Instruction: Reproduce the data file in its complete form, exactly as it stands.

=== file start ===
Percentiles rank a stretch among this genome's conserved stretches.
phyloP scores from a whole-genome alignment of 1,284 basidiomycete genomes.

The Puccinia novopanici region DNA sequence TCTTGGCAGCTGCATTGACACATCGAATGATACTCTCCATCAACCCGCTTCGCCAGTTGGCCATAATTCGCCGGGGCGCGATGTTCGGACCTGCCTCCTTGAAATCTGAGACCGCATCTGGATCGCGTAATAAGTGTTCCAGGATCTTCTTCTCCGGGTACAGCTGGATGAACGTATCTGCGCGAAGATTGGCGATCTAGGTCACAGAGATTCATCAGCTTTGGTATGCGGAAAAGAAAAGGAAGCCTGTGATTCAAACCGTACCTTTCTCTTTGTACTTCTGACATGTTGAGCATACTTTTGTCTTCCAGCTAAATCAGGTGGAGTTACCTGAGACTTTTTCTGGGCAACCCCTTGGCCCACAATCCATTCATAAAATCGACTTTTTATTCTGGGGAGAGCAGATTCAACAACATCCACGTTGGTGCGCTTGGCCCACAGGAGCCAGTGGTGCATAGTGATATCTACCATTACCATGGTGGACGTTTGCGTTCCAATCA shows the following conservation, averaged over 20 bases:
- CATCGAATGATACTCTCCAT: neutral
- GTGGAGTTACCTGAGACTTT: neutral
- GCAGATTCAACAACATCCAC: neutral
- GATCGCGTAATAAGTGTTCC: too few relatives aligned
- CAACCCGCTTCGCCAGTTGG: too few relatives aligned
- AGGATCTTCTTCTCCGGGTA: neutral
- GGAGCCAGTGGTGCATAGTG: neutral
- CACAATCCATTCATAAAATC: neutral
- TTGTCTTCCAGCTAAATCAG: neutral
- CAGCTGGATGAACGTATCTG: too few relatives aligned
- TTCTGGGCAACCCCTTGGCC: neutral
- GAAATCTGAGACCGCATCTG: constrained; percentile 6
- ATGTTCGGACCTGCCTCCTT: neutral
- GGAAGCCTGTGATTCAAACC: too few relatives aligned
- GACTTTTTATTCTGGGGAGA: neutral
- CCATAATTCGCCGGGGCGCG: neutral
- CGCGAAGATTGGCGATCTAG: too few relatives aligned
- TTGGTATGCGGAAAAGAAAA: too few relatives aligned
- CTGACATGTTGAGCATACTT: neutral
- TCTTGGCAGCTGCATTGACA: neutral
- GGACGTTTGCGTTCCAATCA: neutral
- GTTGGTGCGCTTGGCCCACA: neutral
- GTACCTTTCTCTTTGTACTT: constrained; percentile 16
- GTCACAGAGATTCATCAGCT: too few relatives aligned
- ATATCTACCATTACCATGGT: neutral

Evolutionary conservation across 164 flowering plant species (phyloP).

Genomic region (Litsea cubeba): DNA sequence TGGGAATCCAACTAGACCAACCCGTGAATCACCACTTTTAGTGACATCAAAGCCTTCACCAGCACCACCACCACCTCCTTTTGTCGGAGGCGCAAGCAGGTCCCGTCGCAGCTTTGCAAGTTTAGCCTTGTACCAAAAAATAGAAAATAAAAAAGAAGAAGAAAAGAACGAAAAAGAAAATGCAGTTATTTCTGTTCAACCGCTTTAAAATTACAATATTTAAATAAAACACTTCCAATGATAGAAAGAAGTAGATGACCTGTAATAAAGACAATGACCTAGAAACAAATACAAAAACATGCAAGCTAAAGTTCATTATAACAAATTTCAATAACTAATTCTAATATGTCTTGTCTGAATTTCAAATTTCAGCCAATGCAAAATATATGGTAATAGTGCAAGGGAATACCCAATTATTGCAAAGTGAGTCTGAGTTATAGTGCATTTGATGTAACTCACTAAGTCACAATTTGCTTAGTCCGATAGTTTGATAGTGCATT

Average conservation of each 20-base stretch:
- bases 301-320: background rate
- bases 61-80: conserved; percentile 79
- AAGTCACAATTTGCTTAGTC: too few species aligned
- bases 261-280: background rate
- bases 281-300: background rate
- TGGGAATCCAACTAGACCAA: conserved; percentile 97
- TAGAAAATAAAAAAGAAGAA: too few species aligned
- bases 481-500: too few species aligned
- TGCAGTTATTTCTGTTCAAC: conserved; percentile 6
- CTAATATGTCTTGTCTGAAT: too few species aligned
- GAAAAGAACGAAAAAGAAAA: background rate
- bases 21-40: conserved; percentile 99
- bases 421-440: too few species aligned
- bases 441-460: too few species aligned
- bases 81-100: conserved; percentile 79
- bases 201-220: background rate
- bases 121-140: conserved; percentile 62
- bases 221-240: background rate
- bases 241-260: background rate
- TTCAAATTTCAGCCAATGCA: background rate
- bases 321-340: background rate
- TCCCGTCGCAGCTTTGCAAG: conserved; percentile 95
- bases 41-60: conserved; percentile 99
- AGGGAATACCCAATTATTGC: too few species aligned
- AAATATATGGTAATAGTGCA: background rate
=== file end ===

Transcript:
Percentiles rank a stretch among this genome's conserved stretches.
phyloP scores from a whole-genome alignment of 1,284 basidiomycete genomes.

The Puccinia novopanici region DNA sequence TCTTGGCAGCTGCATTGACACATCGAATGATACTCTCCATCAACCCGCTTCGCCAGTTGGCCATAATTCGCCGGGGCGCGATGTTCGGACCTGCCTCCTTGAAATCTGAGACCGCATCTGGATCGCGTAATAAGTGTTCCAGGATCTTCTTCTCCGGGTACAGCTGGATGAACGTATCTGCGCGAAGATTGGCGATCTAGGTCACAGAGATTCATCAGCTTTGGTATGCGGAAAAGAAAAGGAAGCCTGTGATTCAAACCGTACCTTTCTCTTTGTACTTCTGACATGTTGAGCATACTTTTGTCTTCCAGCTAAATCAGGTGGAGTTACCTGAGACTTTTTCTGGGCAACCCCTTGGCCCACAATCCATTCATAAAATCGACTTTTTATTCTGGGGAGAGCAGATTCAACAACATCCACGTTGGTGCGCTTGGCCCACAGGAGCCAGTGGTGCATAGTGATATCTACCATTACCATGGTGGACGTTTGCGTTCCAATCA shows the following conservation, averaged over 20 bases:
- CATCGAATGATACTCTCCAT: neutral
- GTGGAGTTACCTGAGACTTT: neutral
- GCAGATTCAACAACATCCAC: neutral
- GATCGCGTAATAAGTGTTCC: too few relatives aligned
- CAACCCGCTTCGCCAGTTGG: too few relatives aligned
- AGGATCTTCTTCTCCGGGTA: neutral
- GGAGCCAGTGGTGCATAGTG: neutral
- CACAATCCATTCATAAAATC: neutral
- TTGTCTTCCAGCTAAATCAG: neutral
- CAGCTGGATGAACGTATCTG: too few relatives aligned
- TTCTGGGCAACCCCTTGGCC: neutral
- GAAATCTGAGACCGCATCTG: constrained; percentile 6
- ATGTTCGGACCTGCCTCCTT: neutral
- GGAAGCCTGTGATTCAAACC: too few relatives aligned
- GACTTTTTATTCTGGGGAGA: neutral
- CCATAATTCGCCGGGGCGCG: neutral
- CGCGAAGATTGGCGATCTAG: too few relatives aligned
- TTGGTATGCGGAAAAGAAAA: too few relatives aligned
- CTGACATGTTGAGCATACTT: neutral
- TCTTGGCAGCTGCATTGACA: neutral
- GGACGTTTGCGTTCCAATCA: neutral
- GTTGGTGCGCTTGGCCCACA: neutral
- GTACCTTTCTCTTTGTACTT: constrained; percentile 16
- GTCACAGAGATTCATCAGCT: too few relatives aligned
- ATATCTACCATTACCATGGT: neutral

Evolutionary conservation across 164 flowering plant species (phyloP).

Genomic region (Litsea cubeba): DNA sequence TGGGAATCCAACTAGACCAACCCGTGAATCACCACTTTTAGTGACATCAAAGCCTTCACCAGCACCACCACCACCTCCTTTTGTCGGAGGCGCAAGCAGGTCCCGTCGCAGCTTTGCAAGTTTAGCCTTGTACCAAAAAATAGAAAATAAAAAAGAAGAAGAAAAGAACGAAAAAGAAAATGCAGTTATTTCTGTTCAACCGCTTTAAAATTACAATATTTAAATAAAACACTTCCAATGATAGAAAGAAGTAGATGACCTGTAATAAAGACAATGACCTAGAAACAAATACAAAAACATGCAAGCTAAAGTTCATTATAACAAATTTCAATAACTAATTCTAATATGTCTTGTCTGAATTTCAAATTTCAGCCAATGCAAAATATATGGTAATAGTGCAAGGGAATACCCAATTATTGCAAAGTGAGTCTGAGTTATAGTGCATTTGATGTAACTCACTAAGTCACAATTTGCTTAGTCCGATAGTTTGATAGTGCATT

Average conservation of each 20-base stretch:
- bases 301-320: background rate
- bases 61-80: conserved; percentile 79
- AAGTCACAATTTGCTTAGTC: too few species aligned
- bases 261-280: background rate
- bases 281-300: background rate
- TGGGAATCCAACTAGACCAA: conserved; percentile 97
- TAGAAAATAAAAAAGAAGAA: too few species aligned
- bases 481-500: too few species aligned
- TGCAGTTATTTCTGTTCAAC: conserved; percentile 6
- CTAATATGTCTTGTCTGAAT: too few species aligned
- GAAAAGAACGAAAAAGAAAA: background rate
- bases 21-40: conserved; percentile 99
- bases 421-440: too few species aligned
- bases 441-460: too few species aligned
- bases 81-100: conserved; percentile 79
- bases 201-220: background rate
- bases 121-140: conserved; percentile 62
- bases 221-240: background rate
- bases 241-260: background rate
- TTCAAATTTCAGCCAATGCA: background rate
- bases 321-340: background rate
- TCCCGTCGCAGCTTTGCAAG: conserved; percentile 95
- bases 41-60: conserved; percentile 99
- AGGGAATACCCAATTATTGC: too few species aligned
- AAATATATGGTAATAGTGCA: background rate